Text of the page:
The cattle herd at Lonestone Farms was growing, as was the size and number of machines needed to take care of the purebred Red Angus and Simmental stock.
“When my grandfather farmed, we would have had around 50 cows. As we got more cows, we needed more and more equipment to properly feed them and take care of them,” said Nathan Brown, a fourth generation farmer at Lone Stone Farms.
With the increased demand for equipment that’s used daily throughout the winter months, the farm needed a larger shop to maintain its fleet.
When the farm erected a 60 by 120 foot shop in 2008 to support the 350 head cattle operation, as well as the 1,600-acre crop it puts up, Brown knew it would change considerably how the farm operates.
However, he didn’t foresee how well the new shop would help strengthen the farm’s community ties in the Westlock, Alta., area.
“We built it knowing it would change the farm, like having a large indoor area to put equipment in and not having to host our events in our garage. We knew it would change but we didn’t realize by how much,” Brown said.
“It’s kind of turned into an unofficial community hall.”
During the shop’s planning stage, Brown’s family decided that if they we’re going to make such a significant investment into a shop, it should meet as many of the farm’s needs as possible.
For instance, the farm has a bull sale on the last Friday of every February, and they used to haul their bulls to a local auction mart for the sale.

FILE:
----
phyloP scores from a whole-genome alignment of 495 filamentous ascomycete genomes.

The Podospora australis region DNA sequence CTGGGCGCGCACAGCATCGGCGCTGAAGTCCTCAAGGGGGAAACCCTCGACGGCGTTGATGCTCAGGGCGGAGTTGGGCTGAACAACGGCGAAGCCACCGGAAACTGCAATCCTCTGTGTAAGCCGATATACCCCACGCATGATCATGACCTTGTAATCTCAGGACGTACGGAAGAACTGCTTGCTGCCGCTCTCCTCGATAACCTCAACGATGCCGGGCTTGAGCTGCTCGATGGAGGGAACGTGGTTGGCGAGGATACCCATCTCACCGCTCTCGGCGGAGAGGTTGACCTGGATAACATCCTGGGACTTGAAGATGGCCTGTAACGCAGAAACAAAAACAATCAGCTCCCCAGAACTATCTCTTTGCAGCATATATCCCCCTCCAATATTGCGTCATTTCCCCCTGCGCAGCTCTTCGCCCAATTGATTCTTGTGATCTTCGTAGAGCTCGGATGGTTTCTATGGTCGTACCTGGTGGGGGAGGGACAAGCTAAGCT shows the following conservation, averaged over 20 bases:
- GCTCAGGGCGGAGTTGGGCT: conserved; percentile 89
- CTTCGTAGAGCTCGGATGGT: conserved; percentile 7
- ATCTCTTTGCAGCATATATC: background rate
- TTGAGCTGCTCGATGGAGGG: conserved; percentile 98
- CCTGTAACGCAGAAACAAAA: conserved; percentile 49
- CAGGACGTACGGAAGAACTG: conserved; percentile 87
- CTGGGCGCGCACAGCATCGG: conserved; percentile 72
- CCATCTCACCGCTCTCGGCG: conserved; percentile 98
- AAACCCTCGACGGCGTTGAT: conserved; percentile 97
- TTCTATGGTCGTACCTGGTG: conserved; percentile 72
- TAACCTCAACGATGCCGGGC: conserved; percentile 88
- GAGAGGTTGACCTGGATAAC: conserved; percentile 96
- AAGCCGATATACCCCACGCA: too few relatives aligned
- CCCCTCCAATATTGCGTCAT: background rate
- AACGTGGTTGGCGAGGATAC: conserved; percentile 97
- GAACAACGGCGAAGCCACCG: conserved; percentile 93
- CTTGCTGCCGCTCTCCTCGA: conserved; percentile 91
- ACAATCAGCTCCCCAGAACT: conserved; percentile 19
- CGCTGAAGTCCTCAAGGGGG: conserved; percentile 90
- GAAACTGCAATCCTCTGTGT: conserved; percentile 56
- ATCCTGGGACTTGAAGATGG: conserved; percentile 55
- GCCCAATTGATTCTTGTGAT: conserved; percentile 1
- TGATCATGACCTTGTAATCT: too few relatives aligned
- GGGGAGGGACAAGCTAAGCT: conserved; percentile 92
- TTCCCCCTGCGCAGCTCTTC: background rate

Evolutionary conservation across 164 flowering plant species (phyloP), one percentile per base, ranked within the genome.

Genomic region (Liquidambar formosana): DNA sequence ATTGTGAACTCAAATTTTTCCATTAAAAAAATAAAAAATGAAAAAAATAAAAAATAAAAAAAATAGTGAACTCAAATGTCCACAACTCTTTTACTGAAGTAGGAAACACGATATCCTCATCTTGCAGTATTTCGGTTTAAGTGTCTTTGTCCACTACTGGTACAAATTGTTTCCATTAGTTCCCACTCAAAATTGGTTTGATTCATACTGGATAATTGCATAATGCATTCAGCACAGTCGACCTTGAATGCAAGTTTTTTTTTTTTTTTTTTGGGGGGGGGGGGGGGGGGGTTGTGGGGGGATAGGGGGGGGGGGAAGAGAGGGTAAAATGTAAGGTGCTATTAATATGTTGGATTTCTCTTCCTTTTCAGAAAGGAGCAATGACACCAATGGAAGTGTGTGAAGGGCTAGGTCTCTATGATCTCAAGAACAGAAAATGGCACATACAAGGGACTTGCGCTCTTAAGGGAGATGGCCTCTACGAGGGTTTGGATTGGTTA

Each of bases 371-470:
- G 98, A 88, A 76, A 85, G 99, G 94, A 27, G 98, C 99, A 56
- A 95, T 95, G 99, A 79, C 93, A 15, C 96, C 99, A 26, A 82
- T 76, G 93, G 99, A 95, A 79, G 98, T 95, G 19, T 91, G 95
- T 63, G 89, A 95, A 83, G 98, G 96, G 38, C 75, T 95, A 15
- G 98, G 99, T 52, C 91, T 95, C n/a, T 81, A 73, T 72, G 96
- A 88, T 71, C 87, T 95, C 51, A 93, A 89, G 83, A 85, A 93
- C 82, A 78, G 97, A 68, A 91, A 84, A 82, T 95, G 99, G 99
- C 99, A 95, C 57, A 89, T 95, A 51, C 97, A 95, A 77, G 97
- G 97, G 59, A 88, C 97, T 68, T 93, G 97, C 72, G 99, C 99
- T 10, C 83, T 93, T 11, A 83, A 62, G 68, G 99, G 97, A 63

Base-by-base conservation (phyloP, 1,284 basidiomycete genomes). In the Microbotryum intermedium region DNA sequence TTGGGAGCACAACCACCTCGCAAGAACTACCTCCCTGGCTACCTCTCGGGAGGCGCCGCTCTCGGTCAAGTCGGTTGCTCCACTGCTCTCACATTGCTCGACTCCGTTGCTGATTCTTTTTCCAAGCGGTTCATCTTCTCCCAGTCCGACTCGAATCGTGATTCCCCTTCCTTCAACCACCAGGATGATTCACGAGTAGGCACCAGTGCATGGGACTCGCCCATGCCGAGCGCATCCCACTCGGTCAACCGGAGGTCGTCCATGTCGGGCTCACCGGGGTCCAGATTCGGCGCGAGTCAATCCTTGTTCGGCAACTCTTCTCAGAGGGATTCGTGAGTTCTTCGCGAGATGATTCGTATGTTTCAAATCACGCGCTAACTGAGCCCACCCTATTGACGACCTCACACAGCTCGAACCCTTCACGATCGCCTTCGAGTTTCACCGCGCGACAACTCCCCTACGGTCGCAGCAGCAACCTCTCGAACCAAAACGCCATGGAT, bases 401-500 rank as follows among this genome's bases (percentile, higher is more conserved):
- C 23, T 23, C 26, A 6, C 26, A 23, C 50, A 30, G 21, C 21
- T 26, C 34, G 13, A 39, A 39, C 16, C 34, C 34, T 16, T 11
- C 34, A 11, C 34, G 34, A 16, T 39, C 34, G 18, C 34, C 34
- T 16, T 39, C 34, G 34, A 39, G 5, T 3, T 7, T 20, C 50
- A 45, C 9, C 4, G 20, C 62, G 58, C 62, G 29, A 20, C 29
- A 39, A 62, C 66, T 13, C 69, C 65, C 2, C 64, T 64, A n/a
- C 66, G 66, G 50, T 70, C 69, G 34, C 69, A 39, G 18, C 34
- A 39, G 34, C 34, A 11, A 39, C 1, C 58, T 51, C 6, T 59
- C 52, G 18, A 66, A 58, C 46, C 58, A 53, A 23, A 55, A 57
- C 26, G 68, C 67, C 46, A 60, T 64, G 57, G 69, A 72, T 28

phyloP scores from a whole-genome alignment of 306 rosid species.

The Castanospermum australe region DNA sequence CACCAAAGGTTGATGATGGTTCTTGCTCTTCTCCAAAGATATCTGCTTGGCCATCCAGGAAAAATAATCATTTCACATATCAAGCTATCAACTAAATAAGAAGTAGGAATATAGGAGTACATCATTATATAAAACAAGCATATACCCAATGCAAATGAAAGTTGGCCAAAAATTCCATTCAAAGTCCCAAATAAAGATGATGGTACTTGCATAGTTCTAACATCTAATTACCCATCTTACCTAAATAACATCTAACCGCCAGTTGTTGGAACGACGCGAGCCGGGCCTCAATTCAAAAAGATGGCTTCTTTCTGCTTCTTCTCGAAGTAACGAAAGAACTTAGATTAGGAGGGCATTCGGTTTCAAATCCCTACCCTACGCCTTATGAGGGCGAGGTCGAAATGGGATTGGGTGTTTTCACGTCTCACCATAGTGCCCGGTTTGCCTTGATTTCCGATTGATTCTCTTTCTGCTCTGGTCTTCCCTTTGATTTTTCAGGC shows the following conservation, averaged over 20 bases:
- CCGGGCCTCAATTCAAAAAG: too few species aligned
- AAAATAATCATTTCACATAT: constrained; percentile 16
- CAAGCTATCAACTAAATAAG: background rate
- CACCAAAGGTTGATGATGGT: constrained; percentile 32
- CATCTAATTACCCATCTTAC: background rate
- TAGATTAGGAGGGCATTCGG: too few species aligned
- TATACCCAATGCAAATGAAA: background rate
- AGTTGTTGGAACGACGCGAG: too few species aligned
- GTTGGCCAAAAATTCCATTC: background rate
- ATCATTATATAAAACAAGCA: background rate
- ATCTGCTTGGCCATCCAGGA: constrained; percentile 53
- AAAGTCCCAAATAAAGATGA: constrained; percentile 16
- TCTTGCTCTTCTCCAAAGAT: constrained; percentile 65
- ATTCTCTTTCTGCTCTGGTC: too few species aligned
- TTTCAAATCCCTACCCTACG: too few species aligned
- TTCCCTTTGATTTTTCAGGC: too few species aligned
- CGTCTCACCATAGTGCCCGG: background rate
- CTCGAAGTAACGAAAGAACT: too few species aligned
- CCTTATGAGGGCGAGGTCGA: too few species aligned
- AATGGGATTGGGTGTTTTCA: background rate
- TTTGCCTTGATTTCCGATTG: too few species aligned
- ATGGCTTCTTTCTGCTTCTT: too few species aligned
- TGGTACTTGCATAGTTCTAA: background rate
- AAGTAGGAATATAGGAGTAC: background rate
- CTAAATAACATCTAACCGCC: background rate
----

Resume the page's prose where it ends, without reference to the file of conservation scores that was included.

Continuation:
“We thought, ‘what a chance we have to build a facility to have our bulls stay home and be able to have people come to our farm, so they can also be able to see our farm and our cattle instead of having to go to the auction mart,’ ” Brown said.
The original plan was to have the bulls come through the shop, but they decided to go with a video sale so the bulls could stay in their pens.
“We video them about a month before the sale and then we have big TVs in there, and we just haul bleachers in there and we bought numerous tables and chairs over the years just because other events that we’ve hosted,” Brown said.
The chairs and bleachers that are now on hand allow up to 250 people to be seated in the shop for events such as the bull sale.
The family also built a kitchen in the shop so they could feed the people that attend.
“My mom is a very good cook and she likes doing that kind of stuff,” he said.
The kitchen also opened up more possibilities for what the shop could be used for.
“We’ve had dances, we’ve worked with Northlands during Farm Fair and had people who were doing farm tours and stuff like that,” he said.
“So they’ll come out and tour our farm and then we can host a supper because we have the facility.”
He said a positive side-effect of having events in the shop is that it forces them to keep their shop clean.
“Last summer was the first time we ever had a wedding in there, which I thought people were crazy but they wanted to do it,” he said.
“They had the ceremony on the front lawn and they came and cleaned the shop up and decorated it, and we had a reception in our shop. That was probably the cleanest it’s been since we built it.”
Brown said they never charge for the use of their shop because it’s their way of helping their friends and community.
They also host a customer appreciation barbecue every fall in the shop, which attracts 150 to 200 people.
The family also built a one-bedroom suite in the shop with a bed, couch, TV and fireplace.
“When family or friends come out and we just need more beds to stay in, and depending on the time of year, they might be woken up by a tractor starting up,” Brown said.